Exhaust Gas Recirculation Coolers (EGR coolers) are devices that aid in reducing nitrogen oxide emissions (NOx) for internal combustion engines. Recirculating nitrogen oxide emission can substantially aid in the reduction of heat and pressure in the engine. In total it provides an excellent reduction in emissions, and most modern engines must use a system of recirculation to meet current emissions standards set by the US Environmental Protection Agency.
The general process is very simple. Exhaust Gas Recirculation systems typically operate by taking some of the exhaust gas coming from recent combustion in the engine, passing it through filters to remove soot/particles, and then passing the gas back into the combustion cycle. The amount of gas can vary by EGR system, and in some more complex systems the amount of gas is varied based on engine load. In all methods the gas coming from the exhaust is always set to mix with some air before being passed back into the combustion chamber to ensure a solid fire.
In diesel engines EGR cooling systems operate in the same method, they take lower oxygen exhaust and funnel it back into the intake of the engine. This actually sacrifices power and economy for better quality emissions and reduced engine temperature. Diesel engines use particulate filters designed specifically to remove soot, ash, and other debris from the exhaust of the engine, and in advanced implementations of ERG coolers these filter remove these particles before passing the exhaust gas back into the combustion. In less advanced systems without filters this is known to cause some buildup of extra matter inside the areas of the engine where the gas is routed. Over time this can cause different problems in an engine like misfires, hesitation, and surging.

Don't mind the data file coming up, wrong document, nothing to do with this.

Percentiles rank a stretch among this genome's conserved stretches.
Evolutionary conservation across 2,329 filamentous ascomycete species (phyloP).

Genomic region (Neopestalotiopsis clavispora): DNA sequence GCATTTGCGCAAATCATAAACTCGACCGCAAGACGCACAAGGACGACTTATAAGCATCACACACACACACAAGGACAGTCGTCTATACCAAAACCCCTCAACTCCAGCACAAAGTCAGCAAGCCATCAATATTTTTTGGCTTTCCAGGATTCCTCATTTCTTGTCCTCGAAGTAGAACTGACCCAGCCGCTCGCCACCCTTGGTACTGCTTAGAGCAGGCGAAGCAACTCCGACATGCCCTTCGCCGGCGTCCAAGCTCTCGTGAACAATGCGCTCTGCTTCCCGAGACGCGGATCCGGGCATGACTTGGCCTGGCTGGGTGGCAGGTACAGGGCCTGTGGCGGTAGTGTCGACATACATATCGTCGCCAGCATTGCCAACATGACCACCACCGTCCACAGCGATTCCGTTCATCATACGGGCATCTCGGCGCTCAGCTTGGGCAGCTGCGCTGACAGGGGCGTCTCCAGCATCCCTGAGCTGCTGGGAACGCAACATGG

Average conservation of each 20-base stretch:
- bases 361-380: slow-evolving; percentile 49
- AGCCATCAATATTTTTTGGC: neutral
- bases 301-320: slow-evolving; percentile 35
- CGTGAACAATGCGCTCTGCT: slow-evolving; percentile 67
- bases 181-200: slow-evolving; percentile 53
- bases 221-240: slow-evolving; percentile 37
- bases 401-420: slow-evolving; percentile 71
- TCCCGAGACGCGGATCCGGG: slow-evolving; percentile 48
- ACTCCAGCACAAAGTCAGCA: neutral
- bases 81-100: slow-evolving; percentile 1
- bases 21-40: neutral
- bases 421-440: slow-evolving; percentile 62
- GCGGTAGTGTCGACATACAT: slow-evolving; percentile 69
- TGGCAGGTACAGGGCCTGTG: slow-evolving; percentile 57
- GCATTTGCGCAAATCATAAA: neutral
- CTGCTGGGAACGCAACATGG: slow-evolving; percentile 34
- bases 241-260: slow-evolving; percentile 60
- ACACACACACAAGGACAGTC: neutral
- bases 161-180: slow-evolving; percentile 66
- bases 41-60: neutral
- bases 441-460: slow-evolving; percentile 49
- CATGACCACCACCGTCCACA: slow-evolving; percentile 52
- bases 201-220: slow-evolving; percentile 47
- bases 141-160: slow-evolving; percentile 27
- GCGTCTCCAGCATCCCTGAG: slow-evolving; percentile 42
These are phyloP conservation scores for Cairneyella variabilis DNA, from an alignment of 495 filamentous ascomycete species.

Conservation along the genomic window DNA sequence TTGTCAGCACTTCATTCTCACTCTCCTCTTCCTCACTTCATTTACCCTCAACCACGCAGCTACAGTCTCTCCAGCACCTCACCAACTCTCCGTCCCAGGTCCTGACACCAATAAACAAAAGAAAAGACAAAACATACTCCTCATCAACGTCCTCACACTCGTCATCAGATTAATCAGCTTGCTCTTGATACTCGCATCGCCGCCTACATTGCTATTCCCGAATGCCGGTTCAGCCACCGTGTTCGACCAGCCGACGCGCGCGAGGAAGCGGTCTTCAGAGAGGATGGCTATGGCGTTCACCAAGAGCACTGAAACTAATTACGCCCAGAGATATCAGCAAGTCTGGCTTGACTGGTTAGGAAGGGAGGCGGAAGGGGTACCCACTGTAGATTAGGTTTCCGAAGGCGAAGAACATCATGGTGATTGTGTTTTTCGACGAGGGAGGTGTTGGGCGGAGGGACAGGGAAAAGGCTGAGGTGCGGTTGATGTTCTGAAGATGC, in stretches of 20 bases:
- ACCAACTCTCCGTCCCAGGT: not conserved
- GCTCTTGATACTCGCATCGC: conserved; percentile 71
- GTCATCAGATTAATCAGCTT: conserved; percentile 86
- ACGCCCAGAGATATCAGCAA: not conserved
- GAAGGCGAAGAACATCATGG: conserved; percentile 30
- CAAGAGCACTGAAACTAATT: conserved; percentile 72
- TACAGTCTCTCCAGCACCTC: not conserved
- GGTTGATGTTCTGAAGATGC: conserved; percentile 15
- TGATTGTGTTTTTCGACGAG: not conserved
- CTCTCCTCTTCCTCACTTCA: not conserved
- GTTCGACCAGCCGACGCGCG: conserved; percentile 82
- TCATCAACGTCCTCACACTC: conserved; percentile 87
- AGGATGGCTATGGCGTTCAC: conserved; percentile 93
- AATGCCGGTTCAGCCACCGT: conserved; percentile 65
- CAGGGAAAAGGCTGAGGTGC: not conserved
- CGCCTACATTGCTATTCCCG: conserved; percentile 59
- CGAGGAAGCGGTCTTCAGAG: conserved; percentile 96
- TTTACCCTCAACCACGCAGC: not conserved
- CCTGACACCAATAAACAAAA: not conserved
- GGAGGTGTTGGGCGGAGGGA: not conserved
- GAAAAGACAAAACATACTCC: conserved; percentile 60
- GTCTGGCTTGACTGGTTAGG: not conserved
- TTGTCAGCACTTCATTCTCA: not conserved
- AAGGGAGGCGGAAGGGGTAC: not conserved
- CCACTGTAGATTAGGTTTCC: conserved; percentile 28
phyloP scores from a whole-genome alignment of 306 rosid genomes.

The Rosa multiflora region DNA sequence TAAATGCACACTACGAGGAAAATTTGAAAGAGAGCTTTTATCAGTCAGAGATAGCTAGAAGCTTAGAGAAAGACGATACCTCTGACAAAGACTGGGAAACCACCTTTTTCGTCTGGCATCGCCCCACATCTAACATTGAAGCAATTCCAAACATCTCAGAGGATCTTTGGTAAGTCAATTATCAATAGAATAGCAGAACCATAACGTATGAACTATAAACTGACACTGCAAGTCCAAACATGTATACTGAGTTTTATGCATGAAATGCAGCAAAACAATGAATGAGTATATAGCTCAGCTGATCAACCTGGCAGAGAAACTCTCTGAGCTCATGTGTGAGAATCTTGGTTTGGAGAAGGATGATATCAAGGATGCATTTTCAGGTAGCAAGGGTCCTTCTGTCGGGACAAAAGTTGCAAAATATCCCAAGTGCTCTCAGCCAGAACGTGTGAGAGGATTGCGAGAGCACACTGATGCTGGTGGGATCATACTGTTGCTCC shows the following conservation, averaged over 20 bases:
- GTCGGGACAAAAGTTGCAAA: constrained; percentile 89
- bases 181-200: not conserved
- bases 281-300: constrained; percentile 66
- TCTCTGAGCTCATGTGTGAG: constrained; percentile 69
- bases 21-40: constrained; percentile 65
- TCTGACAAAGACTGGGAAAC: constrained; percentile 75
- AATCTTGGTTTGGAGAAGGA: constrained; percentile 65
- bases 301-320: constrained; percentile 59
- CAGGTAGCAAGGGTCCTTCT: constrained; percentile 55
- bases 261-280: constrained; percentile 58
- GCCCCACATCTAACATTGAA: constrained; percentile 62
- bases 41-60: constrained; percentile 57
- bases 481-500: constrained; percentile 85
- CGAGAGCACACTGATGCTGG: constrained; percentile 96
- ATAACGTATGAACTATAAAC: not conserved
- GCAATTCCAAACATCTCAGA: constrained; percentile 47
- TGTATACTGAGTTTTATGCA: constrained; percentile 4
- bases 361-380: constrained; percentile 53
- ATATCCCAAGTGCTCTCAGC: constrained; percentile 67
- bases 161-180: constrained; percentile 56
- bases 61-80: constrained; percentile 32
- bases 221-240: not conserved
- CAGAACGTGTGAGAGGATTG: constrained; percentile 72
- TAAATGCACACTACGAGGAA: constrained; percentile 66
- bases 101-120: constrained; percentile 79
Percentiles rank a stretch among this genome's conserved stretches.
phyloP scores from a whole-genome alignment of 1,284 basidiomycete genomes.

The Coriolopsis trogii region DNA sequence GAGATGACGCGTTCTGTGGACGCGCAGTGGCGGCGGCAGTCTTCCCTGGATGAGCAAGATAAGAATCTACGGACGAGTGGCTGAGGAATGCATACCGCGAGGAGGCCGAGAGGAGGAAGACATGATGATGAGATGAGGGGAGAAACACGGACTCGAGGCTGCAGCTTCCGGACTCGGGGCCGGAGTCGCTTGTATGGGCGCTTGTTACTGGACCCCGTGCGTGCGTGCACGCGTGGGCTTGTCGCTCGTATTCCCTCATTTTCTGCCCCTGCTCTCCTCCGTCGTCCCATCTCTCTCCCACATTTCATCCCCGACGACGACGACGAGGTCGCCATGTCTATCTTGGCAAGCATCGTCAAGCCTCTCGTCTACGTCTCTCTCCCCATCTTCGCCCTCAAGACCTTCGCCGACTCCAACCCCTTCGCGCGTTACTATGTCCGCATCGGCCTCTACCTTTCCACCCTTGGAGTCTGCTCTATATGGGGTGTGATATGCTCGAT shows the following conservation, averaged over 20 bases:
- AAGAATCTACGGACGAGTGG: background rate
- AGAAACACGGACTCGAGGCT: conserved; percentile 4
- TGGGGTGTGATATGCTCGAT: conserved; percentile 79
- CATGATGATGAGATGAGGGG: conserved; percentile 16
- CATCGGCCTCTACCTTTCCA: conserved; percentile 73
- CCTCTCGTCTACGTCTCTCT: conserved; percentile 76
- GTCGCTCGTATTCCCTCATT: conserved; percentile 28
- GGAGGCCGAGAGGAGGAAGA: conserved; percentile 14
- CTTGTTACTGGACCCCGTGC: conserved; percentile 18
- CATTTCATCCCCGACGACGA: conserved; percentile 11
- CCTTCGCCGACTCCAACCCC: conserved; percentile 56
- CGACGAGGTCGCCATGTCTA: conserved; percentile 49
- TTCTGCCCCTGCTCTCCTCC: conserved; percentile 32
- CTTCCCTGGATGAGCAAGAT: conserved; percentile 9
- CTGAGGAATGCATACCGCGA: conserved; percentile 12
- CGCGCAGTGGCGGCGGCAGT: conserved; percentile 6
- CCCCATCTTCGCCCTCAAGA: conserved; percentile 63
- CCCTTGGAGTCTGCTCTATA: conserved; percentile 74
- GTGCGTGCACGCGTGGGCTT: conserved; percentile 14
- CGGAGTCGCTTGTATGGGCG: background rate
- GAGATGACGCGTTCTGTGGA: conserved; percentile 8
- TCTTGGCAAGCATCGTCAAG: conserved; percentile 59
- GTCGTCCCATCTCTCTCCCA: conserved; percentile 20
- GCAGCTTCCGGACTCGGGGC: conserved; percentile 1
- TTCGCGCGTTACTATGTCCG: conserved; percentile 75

Although the process does cause a loss of power in the engine, modern methods of EGR cooling are able to mitigate this loss substantially resulting in both better emissions quality for only a minor tax on efficiency and power of the engine.